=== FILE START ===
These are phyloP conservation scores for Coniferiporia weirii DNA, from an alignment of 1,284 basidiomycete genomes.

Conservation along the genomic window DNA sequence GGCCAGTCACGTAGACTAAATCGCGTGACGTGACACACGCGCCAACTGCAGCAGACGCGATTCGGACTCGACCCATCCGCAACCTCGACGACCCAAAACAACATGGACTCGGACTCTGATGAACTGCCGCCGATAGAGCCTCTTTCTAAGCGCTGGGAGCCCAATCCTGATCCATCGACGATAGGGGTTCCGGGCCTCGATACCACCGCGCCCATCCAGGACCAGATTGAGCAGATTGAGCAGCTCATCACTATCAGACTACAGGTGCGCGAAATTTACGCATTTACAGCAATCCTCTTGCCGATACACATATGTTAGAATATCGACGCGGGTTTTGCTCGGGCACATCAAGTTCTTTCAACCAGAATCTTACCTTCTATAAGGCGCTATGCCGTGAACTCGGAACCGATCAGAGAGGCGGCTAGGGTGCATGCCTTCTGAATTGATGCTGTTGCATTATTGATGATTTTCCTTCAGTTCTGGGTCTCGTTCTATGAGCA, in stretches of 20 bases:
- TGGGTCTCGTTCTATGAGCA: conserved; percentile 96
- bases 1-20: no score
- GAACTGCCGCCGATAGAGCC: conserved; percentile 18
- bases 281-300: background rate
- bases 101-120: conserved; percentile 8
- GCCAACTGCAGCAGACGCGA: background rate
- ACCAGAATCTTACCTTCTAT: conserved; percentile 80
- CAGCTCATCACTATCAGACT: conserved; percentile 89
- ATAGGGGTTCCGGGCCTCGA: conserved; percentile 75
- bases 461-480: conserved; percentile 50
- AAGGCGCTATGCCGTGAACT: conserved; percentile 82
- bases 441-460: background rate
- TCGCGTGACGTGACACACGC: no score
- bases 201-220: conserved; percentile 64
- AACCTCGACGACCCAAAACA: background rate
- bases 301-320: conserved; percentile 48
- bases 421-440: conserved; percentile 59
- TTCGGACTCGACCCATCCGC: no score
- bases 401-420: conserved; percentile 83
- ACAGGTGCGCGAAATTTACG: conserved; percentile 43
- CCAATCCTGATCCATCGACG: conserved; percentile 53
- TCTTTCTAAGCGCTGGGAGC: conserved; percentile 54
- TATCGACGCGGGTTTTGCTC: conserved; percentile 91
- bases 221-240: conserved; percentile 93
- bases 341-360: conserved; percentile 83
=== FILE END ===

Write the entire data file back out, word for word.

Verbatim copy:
These are phyloP conservation scores for Coniferiporia weirii DNA, from an alignment of 1,284 basidiomycete genomes.

Conservation along the genomic window DNA sequence GGCCAGTCACGTAGACTAAATCGCGTGACGTGACACACGCGCCAACTGCAGCAGACGCGATTCGGACTCGACCCATCCGCAACCTCGACGACCCAAAACAACATGGACTCGGACTCTGATGAACTGCCGCCGATAGAGCCTCTTTCTAAGCGCTGGGAGCCCAATCCTGATCCATCGACGATAGGGGTTCCGGGCCTCGATACCACCGCGCCCATCCAGGACCAGATTGAGCAGATTGAGCAGCTCATCACTATCAGACTACAGGTGCGCGAAATTTACGCATTTACAGCAATCCTCTTGCCGATACACATATGTTAGAATATCGACGCGGGTTTTGCTCGGGCACATCAAGTTCTTTCAACCAGAATCTTACCTTCTATAAGGCGCTATGCCGTGAACTCGGAACCGATCAGAGAGGCGGCTAGGGTGCATGCCTTCTGAATTGATGCTGTTGCATTATTGATGATTTTCCTTCAGTTCTGGGTCTCGTTCTATGAGCA, in stretches of 20 bases:
- TGGGTCTCGTTCTATGAGCA: conserved; percentile 96
- bases 1-20: no score
- GAACTGCCGCCGATAGAGCC: conserved; percentile 18
- bases 281-300: background rate
- bases 101-120: conserved; percentile 8
- GCCAACTGCAGCAGACGCGA: background rate
- ACCAGAATCTTACCTTCTAT: conserved; percentile 80
- CAGCTCATCACTATCAGACT: conserved; percentile 89
- ATAGGGGTTCCGGGCCTCGA: conserved; percentile 75
- bases 461-480: conserved; percentile 50
- AAGGCGCTATGCCGTGAACT: conserved; percentile 82
- bases 441-460: background rate
- TCGCGTGACGTGACACACGC: no score
- bases 201-220: conserved; percentile 64
- AACCTCGACGACCCAAAACA: background rate
- bases 301-320: conserved; percentile 48
- bases 421-440: conserved; percentile 59
- TTCGGACTCGACCCATCCGC: no score
- bases 401-420: conserved; percentile 83
- ACAGGTGCGCGAAATTTACG: conserved; percentile 43
- CCAATCCTGATCCATCGACG: conserved; percentile 53
- TCTTTCTAAGCGCTGGGAGC: conserved; percentile 54
- TATCGACGCGGGTTTTGCTC: conserved; percentile 91
- bases 221-240: conserved; percentile 93
- bases 341-360: conserved; percentile 83